Eriksson, Mats
    Idvall, Ewa
    Malmö University, Faculty of Health and Society (HS), Department of Care Science (VV).
    Bramhagen, Ann-Cathrine
    Malmö University, Faculty of Health and Society (HS), Department of Care Science (VV).
    Psychometric evaluation of the Post Hospitalization Behavior Questionnaire for Ambulatory Surgery and postoperative behvaior and recovery in children undergoing tonsil surgery2019In: Journal of Perioperative Practice, ISSN 1750-4589, Vol. 29, no 4, p. 94-101Article in journal (Refereed)
    Abstract [en]

    The study comprised a prospective, comparative, cross-sectional survey in 143 children undergoing tonsil surgery. Parents answered the Post Hospitalization Behavior Questionnaire for Ambulatory Surgery (PHBQ-AS), and children answered the questionnaire Postoperative Recovery in Children (PRiC). The PHBQ-AS had positive correlation with the PRiC and with general health. On day 10 after surgery, up to 1/3 of the children still reported physical symptoms (PRiC). No gender or age differences concerning the items of behavior (PHBQ-AS) were found. The quality of postoperative recovery (PRiC) in girls were lower, with higher levels of nausea, dizziness, coldness, and headache compared to boys. Children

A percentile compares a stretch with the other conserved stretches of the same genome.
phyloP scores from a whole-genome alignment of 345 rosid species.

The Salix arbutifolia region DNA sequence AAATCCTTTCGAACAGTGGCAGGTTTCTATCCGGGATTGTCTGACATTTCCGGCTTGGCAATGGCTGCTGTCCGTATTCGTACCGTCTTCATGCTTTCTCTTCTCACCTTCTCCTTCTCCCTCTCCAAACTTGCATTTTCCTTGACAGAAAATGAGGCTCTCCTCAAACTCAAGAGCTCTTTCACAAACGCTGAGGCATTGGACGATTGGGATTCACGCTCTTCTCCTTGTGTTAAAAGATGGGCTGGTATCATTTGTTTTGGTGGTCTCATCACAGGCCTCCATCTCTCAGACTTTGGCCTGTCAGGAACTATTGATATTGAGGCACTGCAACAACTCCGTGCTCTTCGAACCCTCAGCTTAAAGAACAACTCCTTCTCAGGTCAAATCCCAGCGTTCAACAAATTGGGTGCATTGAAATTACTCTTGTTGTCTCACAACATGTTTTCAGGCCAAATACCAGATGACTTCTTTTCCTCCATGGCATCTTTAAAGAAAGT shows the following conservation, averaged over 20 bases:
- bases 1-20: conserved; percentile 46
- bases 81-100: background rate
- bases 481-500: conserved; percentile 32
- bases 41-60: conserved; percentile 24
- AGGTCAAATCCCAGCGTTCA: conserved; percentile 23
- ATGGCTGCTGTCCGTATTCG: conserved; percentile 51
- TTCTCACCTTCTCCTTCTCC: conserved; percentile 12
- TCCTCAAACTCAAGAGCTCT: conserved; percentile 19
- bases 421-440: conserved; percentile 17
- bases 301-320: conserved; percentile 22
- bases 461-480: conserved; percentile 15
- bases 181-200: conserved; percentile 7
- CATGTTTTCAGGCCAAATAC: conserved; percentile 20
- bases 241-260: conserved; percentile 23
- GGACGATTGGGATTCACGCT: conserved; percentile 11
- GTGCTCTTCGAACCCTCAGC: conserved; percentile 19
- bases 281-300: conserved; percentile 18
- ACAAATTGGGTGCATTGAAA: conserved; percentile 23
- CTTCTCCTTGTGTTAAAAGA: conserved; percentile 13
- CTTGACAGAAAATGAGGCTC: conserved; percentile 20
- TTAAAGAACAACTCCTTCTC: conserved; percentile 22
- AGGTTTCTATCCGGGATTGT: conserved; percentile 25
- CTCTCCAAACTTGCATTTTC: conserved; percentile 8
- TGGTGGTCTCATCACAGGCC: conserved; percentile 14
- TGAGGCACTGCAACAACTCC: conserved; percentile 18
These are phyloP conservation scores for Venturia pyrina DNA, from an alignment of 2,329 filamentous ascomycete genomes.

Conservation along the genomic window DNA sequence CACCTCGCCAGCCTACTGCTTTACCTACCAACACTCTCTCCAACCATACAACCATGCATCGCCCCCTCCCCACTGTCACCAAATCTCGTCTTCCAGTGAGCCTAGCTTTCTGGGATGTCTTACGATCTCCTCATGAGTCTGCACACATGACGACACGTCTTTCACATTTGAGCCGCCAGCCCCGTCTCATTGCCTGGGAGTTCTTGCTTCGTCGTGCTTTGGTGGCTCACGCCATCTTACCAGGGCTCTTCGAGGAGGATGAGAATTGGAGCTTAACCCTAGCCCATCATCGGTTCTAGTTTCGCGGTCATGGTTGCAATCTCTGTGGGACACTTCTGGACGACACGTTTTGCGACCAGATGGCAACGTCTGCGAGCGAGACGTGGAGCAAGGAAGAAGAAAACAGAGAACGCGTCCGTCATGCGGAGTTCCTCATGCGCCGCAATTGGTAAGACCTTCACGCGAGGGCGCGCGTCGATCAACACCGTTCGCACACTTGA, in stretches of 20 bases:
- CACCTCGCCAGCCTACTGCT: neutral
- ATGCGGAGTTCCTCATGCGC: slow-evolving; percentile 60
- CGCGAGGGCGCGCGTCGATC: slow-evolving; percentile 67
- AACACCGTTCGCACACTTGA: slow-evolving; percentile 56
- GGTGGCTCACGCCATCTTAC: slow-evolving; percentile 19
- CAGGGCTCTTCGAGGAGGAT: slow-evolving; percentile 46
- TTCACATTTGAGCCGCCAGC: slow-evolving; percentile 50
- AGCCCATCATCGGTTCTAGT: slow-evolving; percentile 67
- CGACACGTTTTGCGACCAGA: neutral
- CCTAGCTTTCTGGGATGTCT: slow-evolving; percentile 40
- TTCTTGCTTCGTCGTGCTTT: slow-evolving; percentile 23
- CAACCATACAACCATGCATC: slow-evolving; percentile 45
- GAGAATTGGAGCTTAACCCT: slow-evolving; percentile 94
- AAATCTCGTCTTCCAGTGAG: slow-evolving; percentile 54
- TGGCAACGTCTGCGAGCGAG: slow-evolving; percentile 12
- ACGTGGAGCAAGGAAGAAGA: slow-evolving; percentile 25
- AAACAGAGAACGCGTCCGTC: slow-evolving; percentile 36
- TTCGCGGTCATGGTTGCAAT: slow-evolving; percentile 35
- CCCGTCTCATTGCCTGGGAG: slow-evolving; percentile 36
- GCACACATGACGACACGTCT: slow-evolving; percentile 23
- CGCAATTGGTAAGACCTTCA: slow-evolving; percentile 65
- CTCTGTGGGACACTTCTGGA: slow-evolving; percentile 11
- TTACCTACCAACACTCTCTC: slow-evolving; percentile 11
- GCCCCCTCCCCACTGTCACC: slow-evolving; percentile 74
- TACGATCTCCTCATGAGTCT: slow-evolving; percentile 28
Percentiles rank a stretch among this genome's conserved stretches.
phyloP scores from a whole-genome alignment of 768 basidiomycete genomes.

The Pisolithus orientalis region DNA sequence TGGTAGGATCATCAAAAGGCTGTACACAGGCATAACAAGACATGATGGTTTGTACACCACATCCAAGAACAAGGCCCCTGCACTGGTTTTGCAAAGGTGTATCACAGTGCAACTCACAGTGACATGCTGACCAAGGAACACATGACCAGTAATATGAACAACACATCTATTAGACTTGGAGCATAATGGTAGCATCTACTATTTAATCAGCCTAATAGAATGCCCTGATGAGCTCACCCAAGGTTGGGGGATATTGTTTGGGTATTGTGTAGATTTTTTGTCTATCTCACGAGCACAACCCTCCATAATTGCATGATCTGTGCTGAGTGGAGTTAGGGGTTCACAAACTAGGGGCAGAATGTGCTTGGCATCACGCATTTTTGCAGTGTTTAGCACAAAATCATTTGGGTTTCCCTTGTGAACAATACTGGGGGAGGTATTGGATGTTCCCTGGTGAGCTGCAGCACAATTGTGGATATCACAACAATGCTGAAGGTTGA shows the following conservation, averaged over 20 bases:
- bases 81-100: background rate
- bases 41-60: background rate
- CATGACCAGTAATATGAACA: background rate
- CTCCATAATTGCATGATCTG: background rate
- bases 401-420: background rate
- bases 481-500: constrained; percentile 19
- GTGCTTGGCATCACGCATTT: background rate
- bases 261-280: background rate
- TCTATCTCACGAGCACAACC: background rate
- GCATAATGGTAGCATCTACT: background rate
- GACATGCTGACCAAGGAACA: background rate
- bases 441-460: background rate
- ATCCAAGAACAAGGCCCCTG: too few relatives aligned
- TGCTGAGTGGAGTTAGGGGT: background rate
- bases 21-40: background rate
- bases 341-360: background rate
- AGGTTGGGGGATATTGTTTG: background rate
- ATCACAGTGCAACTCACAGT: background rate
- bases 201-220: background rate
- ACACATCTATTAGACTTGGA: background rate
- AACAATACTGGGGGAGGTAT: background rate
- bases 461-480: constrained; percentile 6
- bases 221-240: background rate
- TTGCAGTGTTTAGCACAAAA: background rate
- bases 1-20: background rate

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  • 33. Nylén, Sofie
    et al.
    Bahtsevani, Christel
    Malmö högskola, Faculty of Health and Society (HS), Department of Care Science (VV).
    Bramhagen, Ann-Cathrine
    Malmö högskola, Faculty of Health and Society (HS), Department of Care Science (VV).
    PATIENTERS UPPLEVELSER OCH ERFARENHETER AV FÖRÄNDRAD LIVSSITUATION EFTER EN BEN ELLER NEDRE EXTREMITETS AMPUTATION2013Report (Other academic)
    Abstract [en]